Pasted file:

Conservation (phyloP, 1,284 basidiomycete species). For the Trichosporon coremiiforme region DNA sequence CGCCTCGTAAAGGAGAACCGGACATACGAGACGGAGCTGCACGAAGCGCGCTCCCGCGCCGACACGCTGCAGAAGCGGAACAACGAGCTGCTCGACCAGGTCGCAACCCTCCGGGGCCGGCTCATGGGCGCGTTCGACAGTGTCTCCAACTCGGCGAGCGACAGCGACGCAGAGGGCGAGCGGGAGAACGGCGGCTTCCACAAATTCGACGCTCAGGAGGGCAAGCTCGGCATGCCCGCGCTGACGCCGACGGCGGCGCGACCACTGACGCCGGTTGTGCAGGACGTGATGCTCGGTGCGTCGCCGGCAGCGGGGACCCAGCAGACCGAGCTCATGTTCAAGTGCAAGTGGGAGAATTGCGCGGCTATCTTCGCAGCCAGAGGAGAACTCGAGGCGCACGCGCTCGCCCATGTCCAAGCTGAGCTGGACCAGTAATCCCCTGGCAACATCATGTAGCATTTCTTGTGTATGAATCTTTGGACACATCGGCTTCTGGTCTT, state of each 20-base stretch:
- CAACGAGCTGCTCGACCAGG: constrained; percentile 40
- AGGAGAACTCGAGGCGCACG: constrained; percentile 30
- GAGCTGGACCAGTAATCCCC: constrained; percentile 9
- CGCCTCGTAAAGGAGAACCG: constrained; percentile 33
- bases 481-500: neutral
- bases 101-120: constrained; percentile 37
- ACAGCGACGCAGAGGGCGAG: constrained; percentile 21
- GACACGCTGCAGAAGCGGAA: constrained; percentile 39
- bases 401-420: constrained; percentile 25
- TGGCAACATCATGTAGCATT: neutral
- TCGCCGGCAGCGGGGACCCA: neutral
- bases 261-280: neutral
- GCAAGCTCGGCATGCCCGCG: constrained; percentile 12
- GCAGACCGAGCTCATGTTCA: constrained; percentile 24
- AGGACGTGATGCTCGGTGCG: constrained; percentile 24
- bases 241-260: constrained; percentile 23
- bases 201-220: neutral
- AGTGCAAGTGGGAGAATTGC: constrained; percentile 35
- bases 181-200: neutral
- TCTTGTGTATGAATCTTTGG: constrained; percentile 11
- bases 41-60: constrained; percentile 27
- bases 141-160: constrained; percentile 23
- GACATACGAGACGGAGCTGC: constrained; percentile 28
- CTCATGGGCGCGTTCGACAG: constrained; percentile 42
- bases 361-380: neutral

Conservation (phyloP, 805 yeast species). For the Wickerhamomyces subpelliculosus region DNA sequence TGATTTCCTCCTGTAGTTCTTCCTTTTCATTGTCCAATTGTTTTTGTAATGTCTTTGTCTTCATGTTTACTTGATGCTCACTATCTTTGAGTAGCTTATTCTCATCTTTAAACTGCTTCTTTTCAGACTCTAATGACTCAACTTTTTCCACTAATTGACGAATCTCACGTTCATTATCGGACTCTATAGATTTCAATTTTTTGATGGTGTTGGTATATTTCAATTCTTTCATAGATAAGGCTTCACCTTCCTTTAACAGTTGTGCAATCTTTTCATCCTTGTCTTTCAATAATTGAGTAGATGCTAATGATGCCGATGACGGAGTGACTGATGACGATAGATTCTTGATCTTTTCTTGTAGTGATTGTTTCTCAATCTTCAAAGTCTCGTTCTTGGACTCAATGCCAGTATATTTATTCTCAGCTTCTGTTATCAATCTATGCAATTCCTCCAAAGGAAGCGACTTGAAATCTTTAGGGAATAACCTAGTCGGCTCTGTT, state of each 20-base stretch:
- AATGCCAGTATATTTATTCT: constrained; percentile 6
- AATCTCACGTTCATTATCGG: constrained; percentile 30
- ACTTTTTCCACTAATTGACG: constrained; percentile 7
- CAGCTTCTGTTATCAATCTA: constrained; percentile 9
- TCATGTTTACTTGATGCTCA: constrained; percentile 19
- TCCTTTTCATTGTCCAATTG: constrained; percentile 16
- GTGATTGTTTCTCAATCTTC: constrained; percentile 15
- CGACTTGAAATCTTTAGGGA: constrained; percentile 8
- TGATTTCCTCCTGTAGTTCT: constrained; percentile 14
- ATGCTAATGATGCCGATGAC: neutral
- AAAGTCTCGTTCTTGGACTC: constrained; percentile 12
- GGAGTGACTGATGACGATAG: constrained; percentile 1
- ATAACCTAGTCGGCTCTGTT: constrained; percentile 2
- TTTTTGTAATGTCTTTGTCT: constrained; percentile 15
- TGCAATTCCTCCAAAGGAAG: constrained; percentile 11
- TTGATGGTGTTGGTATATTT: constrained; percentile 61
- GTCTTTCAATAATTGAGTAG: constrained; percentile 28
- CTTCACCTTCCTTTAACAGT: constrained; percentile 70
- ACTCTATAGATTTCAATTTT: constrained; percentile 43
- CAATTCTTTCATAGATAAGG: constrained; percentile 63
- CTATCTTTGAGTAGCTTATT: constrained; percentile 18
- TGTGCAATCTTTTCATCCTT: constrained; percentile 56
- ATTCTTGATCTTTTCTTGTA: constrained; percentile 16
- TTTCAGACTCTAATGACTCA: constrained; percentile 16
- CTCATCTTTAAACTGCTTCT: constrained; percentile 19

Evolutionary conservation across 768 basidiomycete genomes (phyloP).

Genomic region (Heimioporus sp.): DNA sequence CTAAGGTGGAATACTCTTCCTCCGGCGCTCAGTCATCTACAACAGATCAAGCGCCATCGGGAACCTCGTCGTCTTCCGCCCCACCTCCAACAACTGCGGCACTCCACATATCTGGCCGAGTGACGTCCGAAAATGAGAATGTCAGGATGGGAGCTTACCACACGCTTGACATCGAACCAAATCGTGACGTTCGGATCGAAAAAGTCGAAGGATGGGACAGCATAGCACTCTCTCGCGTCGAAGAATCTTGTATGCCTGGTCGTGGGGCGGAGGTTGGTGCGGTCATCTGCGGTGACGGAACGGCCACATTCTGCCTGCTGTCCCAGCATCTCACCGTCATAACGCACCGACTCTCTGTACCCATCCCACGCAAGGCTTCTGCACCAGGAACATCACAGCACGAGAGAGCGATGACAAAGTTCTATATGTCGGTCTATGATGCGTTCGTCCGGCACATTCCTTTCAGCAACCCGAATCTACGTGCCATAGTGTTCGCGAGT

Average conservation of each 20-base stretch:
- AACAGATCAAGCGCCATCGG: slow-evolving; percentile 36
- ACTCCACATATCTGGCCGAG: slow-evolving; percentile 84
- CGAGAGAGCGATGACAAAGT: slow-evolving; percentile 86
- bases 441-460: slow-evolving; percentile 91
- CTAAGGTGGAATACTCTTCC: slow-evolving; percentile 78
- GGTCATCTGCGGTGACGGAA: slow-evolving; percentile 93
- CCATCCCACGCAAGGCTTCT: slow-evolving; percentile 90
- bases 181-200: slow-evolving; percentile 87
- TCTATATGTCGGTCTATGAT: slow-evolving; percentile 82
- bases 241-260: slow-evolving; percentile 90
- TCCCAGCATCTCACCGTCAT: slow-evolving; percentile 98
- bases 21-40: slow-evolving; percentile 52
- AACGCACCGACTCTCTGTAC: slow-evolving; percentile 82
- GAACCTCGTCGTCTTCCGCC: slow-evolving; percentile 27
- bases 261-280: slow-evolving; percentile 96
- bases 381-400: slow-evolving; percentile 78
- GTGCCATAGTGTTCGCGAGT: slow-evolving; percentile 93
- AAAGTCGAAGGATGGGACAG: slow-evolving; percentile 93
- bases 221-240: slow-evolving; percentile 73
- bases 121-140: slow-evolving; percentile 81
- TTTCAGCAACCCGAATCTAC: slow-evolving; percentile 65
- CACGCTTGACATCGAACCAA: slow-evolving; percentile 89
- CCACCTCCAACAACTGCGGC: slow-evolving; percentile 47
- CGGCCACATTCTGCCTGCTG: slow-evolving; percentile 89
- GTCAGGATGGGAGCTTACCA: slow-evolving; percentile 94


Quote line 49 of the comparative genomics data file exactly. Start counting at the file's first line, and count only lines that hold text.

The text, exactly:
- TGTGCAATCTTTTCATCCTT: constrained; percentile 56